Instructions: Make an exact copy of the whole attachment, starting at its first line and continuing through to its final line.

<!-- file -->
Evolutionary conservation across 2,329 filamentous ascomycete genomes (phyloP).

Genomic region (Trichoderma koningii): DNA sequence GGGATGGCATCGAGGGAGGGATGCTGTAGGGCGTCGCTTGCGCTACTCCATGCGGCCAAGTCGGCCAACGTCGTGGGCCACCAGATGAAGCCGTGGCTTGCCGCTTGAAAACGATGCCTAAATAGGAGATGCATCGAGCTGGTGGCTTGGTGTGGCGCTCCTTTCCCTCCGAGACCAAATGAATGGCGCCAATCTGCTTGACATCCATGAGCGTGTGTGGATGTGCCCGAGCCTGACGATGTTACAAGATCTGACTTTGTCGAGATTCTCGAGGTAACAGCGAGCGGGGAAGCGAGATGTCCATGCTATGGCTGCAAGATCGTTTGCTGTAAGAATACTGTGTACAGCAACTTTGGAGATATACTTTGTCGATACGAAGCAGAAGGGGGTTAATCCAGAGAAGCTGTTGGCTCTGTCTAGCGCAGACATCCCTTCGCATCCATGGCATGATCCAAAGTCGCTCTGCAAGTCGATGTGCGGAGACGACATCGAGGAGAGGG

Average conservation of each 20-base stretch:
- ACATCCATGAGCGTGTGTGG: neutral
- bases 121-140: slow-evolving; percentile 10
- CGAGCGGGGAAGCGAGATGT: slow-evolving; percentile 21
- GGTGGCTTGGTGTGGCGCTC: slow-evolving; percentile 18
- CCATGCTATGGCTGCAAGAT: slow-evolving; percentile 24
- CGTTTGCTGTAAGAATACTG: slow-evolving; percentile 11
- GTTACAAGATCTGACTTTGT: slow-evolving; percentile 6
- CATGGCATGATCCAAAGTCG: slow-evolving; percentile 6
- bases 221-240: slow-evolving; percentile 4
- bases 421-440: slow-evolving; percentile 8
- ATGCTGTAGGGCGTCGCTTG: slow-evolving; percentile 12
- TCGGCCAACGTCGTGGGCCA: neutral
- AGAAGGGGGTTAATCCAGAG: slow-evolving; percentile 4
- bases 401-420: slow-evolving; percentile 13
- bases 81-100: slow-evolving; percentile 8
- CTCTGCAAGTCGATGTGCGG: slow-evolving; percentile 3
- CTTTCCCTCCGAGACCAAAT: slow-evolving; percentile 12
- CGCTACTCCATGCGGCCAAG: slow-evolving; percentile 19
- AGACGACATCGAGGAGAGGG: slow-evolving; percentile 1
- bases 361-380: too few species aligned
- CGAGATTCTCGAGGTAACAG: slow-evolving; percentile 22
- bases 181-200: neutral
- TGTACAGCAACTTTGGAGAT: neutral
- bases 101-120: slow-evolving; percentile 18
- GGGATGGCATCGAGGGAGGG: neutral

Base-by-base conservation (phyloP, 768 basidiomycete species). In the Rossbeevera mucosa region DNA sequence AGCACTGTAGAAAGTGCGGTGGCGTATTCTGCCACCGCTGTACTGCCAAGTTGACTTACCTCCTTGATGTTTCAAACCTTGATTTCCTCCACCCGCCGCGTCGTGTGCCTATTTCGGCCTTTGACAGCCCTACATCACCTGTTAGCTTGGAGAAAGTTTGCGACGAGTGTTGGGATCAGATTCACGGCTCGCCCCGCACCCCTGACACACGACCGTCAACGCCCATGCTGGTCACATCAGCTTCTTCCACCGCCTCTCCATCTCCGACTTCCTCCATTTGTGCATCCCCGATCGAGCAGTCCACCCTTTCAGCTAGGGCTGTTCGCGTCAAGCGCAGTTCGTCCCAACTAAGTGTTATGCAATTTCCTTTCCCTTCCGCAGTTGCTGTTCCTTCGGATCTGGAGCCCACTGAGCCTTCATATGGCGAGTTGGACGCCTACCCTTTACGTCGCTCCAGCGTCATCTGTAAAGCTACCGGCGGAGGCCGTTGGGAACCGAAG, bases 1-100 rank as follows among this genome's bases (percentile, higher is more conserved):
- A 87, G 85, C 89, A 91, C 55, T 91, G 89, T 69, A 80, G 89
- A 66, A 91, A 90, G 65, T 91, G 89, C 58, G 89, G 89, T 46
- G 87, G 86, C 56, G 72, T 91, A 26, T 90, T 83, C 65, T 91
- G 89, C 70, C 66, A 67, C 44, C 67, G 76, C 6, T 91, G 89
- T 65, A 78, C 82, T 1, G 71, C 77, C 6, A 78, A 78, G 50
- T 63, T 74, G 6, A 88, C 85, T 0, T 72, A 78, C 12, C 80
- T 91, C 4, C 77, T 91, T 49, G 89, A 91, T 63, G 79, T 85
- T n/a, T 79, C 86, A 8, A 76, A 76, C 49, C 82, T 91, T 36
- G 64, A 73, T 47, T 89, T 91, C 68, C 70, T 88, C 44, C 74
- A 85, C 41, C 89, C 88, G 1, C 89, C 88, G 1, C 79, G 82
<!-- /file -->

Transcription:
Evolutionary conservation across 2,329 filamentous ascomycete genomes (phyloP).

Genomic region (Trichoderma koningii): DNA sequence GGGATGGCATCGAGGGAGGGATGCTGTAGGGCGTCGCTTGCGCTACTCCATGCGGCCAAGTCGGCCAACGTCGTGGGCCACCAGATGAAGCCGTGGCTTGCCGCTTGAAAACGATGCCTAAATAGGAGATGCATCGAGCTGGTGGCTTGGTGTGGCGCTCCTTTCCCTCCGAGACCAAATGAATGGCGCCAATCTGCTTGACATCCATGAGCGTGTGTGGATGTGCCCGAGCCTGACGATGTTACAAGATCTGACTTTGTCGAGATTCTCGAGGTAACAGCGAGCGGGGAAGCGAGATGTCCATGCTATGGCTGCAAGATCGTTTGCTGTAAGAATACTGTGTACAGCAACTTTGGAGATATACTTTGTCGATACGAAGCAGAAGGGGGTTAATCCAGAGAAGCTGTTGGCTCTGTCTAGCGCAGACATCCCTTCGCATCCATGGCATGATCCAAAGTCGCTCTGCAAGTCGATGTGCGGAGACGACATCGAGGAGAGGG

Average conservation of each 20-base stretch:
- ACATCCATGAGCGTGTGTGG: neutral
- bases 121-140: slow-evolving; percentile 10
- CGAGCGGGGAAGCGAGATGT: slow-evolving; percentile 21
- GGTGGCTTGGTGTGGCGCTC: slow-evolving; percentile 18
- CCATGCTATGGCTGCAAGAT: slow-evolving; percentile 24
- CGTTTGCTGTAAGAATACTG: slow-evolving; percentile 11
- GTTACAAGATCTGACTTTGT: slow-evolving; percentile 6
- CATGGCATGATCCAAAGTCG: slow-evolving; percentile 6
- bases 221-240: slow-evolving; percentile 4
- bases 421-440: slow-evolving; percentile 8
- ATGCTGTAGGGCGTCGCTTG: slow-evolving; percentile 12
- TCGGCCAACGTCGTGGGCCA: neutral
- AGAAGGGGGTTAATCCAGAG: slow-evolving; percentile 4
- bases 401-420: slow-evolving; percentile 13
- bases 81-100: slow-evolving; percentile 8
- CTCTGCAAGTCGATGTGCGG: slow-evolving; percentile 3
- CTTTCCCTCCGAGACCAAAT: slow-evolving; percentile 12
- CGCTACTCCATGCGGCCAAG: slow-evolving; percentile 19
- AGACGACATCGAGGAGAGGG: slow-evolving; percentile 1
- bases 361-380: too few species aligned
- CGAGATTCTCGAGGTAACAG: slow-evolving; percentile 22
- bases 181-200: neutral
- TGTACAGCAACTTTGGAGAT: neutral
- bases 101-120: slow-evolving; percentile 18
- GGGATGGCATCGAGGGAGGG: neutral

Base-by-base conservation (phyloP, 768 basidiomycete species). In the Rossbeevera mucosa region DNA sequence AGCACTGTAGAAAGTGCGGTGGCGTATTCTGCCACCGCTGTACTGCCAAGTTGACTTACCTCCTTGATGTTTCAAACCTTGATTTCCTCCACCCGCCGCGTCGTGTGCCTATTTCGGCCTTTGACAGCCCTACATCACCTGTTAGCTTGGAGAAAGTTTGCGACGAGTGTTGGGATCAGATTCACGGCTCGCCCCGCACCCCTGACACACGACCGTCAACGCCCATGCTGGTCACATCAGCTTCTTCCACCGCCTCTCCATCTCCGACTTCCTCCATTTGTGCATCCCCGATCGAGCAGTCCACCCTTTCAGCTAGGGCTGTTCGCGTCAAGCGCAGTTCGTCCCAACTAAGTGTTATGCAATTTCCTTTCCCTTCCGCAGTTGCTGTTCCTTCGGATCTGGAGCCCACTGAGCCTTCATATGGCGAGTTGGACGCCTACCCTTTACGTCGCTCCAGCGTCATCTGTAAAGCTACCGGCGGAGGCCGTTGGGAACCGAAG, bases 1-100 rank as follows among this genome's bases (percentile, higher is more conserved):
- A 87, G 85, C 89, A 91, C 55, T 91, G 89, T 69, A 80, G 89
- A 66, A 91, A 90, G 65, T 91, G 89, C 58, G 89, G 89, T 46
- G 87, G 86, C 56, G 72, T 91, A 26, T 90, T 83, C 65, T 91
- G 89, C 70, C 66, A 67, C 44, C 67, G 76, C 6, T 91, G 89
- T 65, A 78, C 82, T 1, G 71, C 77, C 6, A 78, A 78, G 50
- T 63, T 74, G 6, A 88, C 85, T 0, T 72, A 78, C 12, C 80
- T 91, C 4, C 77, T 91, T 49, G 89, A 91, T 63, G 79, T 85
- T n/a, T 79, C 86, A 8, A 76, A 76, C 49, C 82, T 91, T 36
- G 64, A 73, T 47, T 89, T 91, C 68, C 70, T 88, C 44, C 74
- A 85, C 41, C 89, C 88, G 1, C 89, C 88, G 1, C 79, G 82